Australian architect, former member of National Gallery of Australia Council  and current member of the NGA Foundation Board Penelope Seidler was the wife and professional partner of world-famous Australian architect Harry Seidler and the daughter of the Clive Evatt QC (1900–1984), a prominent barrister and NSW Labor politician.

So when Harry Seidler started the practice, was it mostly focussed on domestic architecture?

Although he was well-known, he had a minute practice and just worked in his living room by himself. It was the houses themselves that created the media. The house he designed for his parents became a sensation.

His houses sit very nicely in the landscape, but they don’t try to hide, whereas a lot of houses that came a later adopted all these dark browns, earthy tones, and a low profile.

His first houses were sort of (US East Coast) New England mid-century modern houses, this is where he’d come from just before Sydney: white, timber, though his parents’ house had a concrete floor. But by the time we build our own house (1966-67), he (and we, I might say, as I was a qualified architect by that stage) built more substantial houses, more tough, more permanent materials. And really, it’s worked: 53 years and nothing’s changed. It’s concrete, bricks, stone and wood, but only interior wood. It has a very medieval quality: durable. Modern-medieval, I call it.

Would you say as he started getting commissions for commercial buildings and was called on by Dick Dusseldorp (the founder of Lendlease), he flowered into these famous large projects, working in concrete?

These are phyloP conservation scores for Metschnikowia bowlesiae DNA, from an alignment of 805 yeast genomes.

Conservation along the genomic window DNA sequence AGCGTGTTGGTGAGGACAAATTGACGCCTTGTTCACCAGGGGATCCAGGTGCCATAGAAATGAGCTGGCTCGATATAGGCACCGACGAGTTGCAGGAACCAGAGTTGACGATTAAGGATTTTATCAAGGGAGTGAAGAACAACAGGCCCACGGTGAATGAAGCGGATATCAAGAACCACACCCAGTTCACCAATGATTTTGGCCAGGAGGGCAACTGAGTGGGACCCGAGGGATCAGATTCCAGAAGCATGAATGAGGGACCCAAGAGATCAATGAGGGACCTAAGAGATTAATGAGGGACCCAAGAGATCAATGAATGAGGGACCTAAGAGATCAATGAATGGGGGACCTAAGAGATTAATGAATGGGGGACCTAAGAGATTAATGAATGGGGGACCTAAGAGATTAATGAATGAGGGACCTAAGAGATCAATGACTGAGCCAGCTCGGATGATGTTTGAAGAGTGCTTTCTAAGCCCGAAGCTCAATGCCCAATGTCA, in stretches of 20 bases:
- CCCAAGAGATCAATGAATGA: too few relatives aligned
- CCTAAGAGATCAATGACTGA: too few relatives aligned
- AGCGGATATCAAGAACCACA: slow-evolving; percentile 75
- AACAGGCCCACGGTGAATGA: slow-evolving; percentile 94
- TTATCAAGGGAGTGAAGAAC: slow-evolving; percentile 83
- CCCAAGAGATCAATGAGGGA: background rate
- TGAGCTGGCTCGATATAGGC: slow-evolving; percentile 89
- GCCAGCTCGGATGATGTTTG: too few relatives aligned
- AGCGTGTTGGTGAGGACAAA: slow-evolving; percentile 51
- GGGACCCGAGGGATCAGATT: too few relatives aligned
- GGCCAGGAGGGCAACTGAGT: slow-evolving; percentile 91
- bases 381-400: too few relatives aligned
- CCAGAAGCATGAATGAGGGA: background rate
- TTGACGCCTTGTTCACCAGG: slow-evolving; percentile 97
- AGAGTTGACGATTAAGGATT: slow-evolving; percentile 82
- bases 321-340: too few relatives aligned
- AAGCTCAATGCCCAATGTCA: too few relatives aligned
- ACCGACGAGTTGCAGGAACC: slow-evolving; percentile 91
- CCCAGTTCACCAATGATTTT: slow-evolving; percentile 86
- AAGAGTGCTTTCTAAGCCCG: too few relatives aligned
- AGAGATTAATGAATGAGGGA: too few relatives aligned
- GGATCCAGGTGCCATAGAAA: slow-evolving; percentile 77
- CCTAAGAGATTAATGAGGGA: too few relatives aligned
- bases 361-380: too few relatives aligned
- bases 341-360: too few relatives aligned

Yes, it’s interesting it was another foreigner, or immigrant, who recognised his potential, and grew to trust him entirely. Harry’s buildings: first of all they’re logical, they make sense. They’re structurally pure. There was nothing capricious. Then there was the aesthetics of it, but the practical side came first. It all came together. He’d think it all through, and once he’d settled something, he very rarely changed it. We would discuss it, and I’ve never put myself forward as a particularly creative architect but over the years I’ve developed a strong sensibility, and I did have quite an influence. He’d never do anything weird without showing it to me and talking about it, which was great.

These buildings, from Grosvenor Place to Australia Square to the MLC Centre to the Horizon, are a kind of white thread holding the city together. One wishes there were more, instead of these forgettable, disposable buildings.

They are very strong designs, because they are solid, they are gutsy. They’re not fun and games. Which I think is the problem with architecture today: capricious. Buildings from time immemorial have always been about defeating gravity: the columns, the great Gothic buildings, and then the 19th century when all of a sudden you could do a lot more with steel, and 20th century, with concrete. But there were still things you couldn’t do. Now you can bloody well do anything. You can draw a silly thing, doodle on a piece of paper and build it. But it’s got no logic, it’s got no integrity. And as for glass buildings, it’s ridiculous in our climate.

Did Harry see a future where Sydney would shift to a high-rise ring of apartments around the harbour?